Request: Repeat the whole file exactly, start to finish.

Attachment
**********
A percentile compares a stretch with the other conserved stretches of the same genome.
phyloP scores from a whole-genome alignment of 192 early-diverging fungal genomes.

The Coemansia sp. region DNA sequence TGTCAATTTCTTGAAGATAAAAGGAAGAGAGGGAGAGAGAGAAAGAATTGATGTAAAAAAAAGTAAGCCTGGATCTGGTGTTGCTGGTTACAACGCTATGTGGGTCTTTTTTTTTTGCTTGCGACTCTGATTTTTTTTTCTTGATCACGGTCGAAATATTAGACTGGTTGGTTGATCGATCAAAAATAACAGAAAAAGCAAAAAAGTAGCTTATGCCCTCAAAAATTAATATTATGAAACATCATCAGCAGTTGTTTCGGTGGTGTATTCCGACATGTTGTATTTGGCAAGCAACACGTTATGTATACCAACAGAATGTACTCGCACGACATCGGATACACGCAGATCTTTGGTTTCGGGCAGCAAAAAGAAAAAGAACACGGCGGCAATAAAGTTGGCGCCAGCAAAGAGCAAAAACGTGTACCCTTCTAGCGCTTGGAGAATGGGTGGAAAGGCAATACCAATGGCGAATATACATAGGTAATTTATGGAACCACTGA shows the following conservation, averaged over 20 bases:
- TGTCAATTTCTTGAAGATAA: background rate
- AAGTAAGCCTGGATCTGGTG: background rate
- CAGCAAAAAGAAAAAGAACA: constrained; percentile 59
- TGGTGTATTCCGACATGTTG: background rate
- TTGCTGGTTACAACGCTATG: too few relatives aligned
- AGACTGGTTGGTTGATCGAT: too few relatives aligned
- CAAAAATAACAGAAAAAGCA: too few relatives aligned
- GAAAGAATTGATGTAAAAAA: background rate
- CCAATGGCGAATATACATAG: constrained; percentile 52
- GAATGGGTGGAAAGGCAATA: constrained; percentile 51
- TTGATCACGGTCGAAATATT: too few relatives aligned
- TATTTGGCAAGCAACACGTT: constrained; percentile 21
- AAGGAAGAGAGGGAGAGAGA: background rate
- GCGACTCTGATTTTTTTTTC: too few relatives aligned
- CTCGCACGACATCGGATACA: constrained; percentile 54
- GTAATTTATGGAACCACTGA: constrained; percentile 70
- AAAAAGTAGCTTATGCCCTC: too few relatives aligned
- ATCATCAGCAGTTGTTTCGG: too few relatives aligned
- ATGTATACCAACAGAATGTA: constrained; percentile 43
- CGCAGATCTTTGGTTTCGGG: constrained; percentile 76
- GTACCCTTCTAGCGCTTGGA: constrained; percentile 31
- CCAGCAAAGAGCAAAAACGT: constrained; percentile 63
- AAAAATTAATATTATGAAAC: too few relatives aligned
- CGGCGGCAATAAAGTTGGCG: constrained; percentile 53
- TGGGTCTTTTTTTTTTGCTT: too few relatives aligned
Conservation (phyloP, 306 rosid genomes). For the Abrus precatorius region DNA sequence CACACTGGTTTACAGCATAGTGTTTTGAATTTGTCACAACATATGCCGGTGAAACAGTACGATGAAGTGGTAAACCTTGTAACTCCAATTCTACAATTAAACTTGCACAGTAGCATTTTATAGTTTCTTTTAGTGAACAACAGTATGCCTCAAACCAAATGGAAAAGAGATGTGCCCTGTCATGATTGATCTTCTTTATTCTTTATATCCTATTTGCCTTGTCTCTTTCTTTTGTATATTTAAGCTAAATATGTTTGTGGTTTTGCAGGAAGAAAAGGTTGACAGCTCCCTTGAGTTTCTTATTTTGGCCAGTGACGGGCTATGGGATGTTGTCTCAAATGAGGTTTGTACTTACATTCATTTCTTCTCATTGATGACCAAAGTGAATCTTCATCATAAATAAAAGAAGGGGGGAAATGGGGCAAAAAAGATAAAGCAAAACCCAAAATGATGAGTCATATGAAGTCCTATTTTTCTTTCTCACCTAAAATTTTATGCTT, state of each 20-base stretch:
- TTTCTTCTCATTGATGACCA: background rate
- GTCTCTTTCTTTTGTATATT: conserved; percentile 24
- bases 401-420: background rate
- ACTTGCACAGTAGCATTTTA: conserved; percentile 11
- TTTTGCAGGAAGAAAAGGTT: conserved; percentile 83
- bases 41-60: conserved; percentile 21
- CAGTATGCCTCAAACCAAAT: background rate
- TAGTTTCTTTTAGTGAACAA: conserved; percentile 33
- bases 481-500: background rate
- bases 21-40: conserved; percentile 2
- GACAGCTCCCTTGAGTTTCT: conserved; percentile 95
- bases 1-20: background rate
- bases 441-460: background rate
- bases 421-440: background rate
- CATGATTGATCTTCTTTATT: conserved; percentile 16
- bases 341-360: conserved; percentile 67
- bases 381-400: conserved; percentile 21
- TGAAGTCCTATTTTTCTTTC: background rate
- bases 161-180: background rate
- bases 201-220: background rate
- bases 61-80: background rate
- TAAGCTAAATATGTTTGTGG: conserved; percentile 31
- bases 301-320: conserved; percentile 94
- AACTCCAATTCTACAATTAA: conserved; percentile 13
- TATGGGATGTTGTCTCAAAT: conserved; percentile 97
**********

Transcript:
A percentile compares a stretch with the other conserved stretches of the same genome.
phyloP scores from a whole-genome alignment of 192 early-diverging fungal genomes.

The Coemansia sp. region DNA sequence TGTCAATTTCTTGAAGATAAAAGGAAGAGAGGGAGAGAGAGAAAGAATTGATGTAAAAAAAAGTAAGCCTGGATCTGGTGTTGCTGGTTACAACGCTATGTGGGTCTTTTTTTTTTGCTTGCGACTCTGATTTTTTTTTCTTGATCACGGTCGAAATATTAGACTGGTTGGTTGATCGATCAAAAATAACAGAAAAAGCAAAAAAGTAGCTTATGCCCTCAAAAATTAATATTATGAAACATCATCAGCAGTTGTTTCGGTGGTGTATTCCGACATGTTGTATTTGGCAAGCAACACGTTATGTATACCAACAGAATGTACTCGCACGACATCGGATACACGCAGATCTTTGGTTTCGGGCAGCAAAAAGAAAAAGAACACGGCGGCAATAAAGTTGGCGCCAGCAAAGAGCAAAAACGTGTACCCTTCTAGCGCTTGGAGAATGGGTGGAAAGGCAATACCAATGGCGAATATACATAGGTAATTTATGGAACCACTGA shows the following conservation, averaged over 20 bases:
- TGTCAATTTCTTGAAGATAA: background rate
- AAGTAAGCCTGGATCTGGTG: background rate
- CAGCAAAAAGAAAAAGAACA: constrained; percentile 59
- TGGTGTATTCCGACATGTTG: background rate
- TTGCTGGTTACAACGCTATG: too few relatives aligned
- AGACTGGTTGGTTGATCGAT: too few relatives aligned
- CAAAAATAACAGAAAAAGCA: too few relatives aligned
- GAAAGAATTGATGTAAAAAA: background rate
- CCAATGGCGAATATACATAG: constrained; percentile 52
- GAATGGGTGGAAAGGCAATA: constrained; percentile 51
- TTGATCACGGTCGAAATATT: too few relatives aligned
- TATTTGGCAAGCAACACGTT: constrained; percentile 21
- AAGGAAGAGAGGGAGAGAGA: background rate
- GCGACTCTGATTTTTTTTTC: too few relatives aligned
- CTCGCACGACATCGGATACA: constrained; percentile 54
- GTAATTTATGGAACCACTGA: constrained; percentile 70
- AAAAAGTAGCTTATGCCCTC: too few relatives aligned
- ATCATCAGCAGTTGTTTCGG: too few relatives aligned
- ATGTATACCAACAGAATGTA: constrained; percentile 43
- CGCAGATCTTTGGTTTCGGG: constrained; percentile 76
- GTACCCTTCTAGCGCTTGGA: constrained; percentile 31
- CCAGCAAAGAGCAAAAACGT: constrained; percentile 63
- AAAAATTAATATTATGAAAC: too few relatives aligned
- CGGCGGCAATAAAGTTGGCG: constrained; percentile 53
- TGGGTCTTTTTTTTTTGCTT: too few relatives aligned
Conservation (phyloP, 306 rosid genomes). For the Abrus precatorius region DNA sequence CACACTGGTTTACAGCATAGTGTTTTGAATTTGTCACAACATATGCCGGTGAAACAGTACGATGAAGTGGTAAACCTTGTAACTCCAATTCTACAATTAAACTTGCACAGTAGCATTTTATAGTTTCTTTTAGTGAACAACAGTATGCCTCAAACCAAATGGAAAAGAGATGTGCCCTGTCATGATTGATCTTCTTTATTCTTTATATCCTATTTGCCTTGTCTCTTTCTTTTGTATATTTAAGCTAAATATGTTTGTGGTTTTGCAGGAAGAAAAGGTTGACAGCTCCCTTGAGTTTCTTATTTTGGCCAGTGACGGGCTATGGGATGTTGTCTCAAATGAGGTTTGTACTTACATTCATTTCTTCTCATTGATGACCAAAGTGAATCTTCATCATAAATAAAAGAAGGGGGGAAATGGGGCAAAAAAGATAAAGCAAAACCCAAAATGATGAGTCATATGAAGTCCTATTTTTCTTTCTCACCTAAAATTTTATGCTT, state of each 20-base stretch:
- TTTCTTCTCATTGATGACCA: background rate
- GTCTCTTTCTTTTGTATATT: conserved; percentile 24
- bases 401-420: background rate
- ACTTGCACAGTAGCATTTTA: conserved; percentile 11
- TTTTGCAGGAAGAAAAGGTT: conserved; percentile 83
- bases 41-60: conserved; percentile 21
- CAGTATGCCTCAAACCAAAT: background rate
- TAGTTTCTTTTAGTGAACAA: conserved; percentile 33
- bases 481-500: background rate
- bases 21-40: conserved; percentile 2
- GACAGCTCCCTTGAGTTTCT: conserved; percentile 95
- bases 1-20: background rate
- bases 441-460: background rate
- bases 421-440: background rate
- CATGATTGATCTTCTTTATT: conserved; percentile 16
- bases 341-360: conserved; percentile 67
- bases 381-400: conserved; percentile 21
- TGAAGTCCTATTTTTCTTTC: background rate
- bases 161-180: background rate
- bases 201-220: background rate
- bases 61-80: background rate
- TAAGCTAAATATGTTTGTGG: conserved; percentile 31
- bases 301-320: conserved; percentile 94
- AACTCCAATTCTACAATTAA: conserved; percentile 13
- TATGGGATGTTGTCTCAAAT: conserved; percentile 97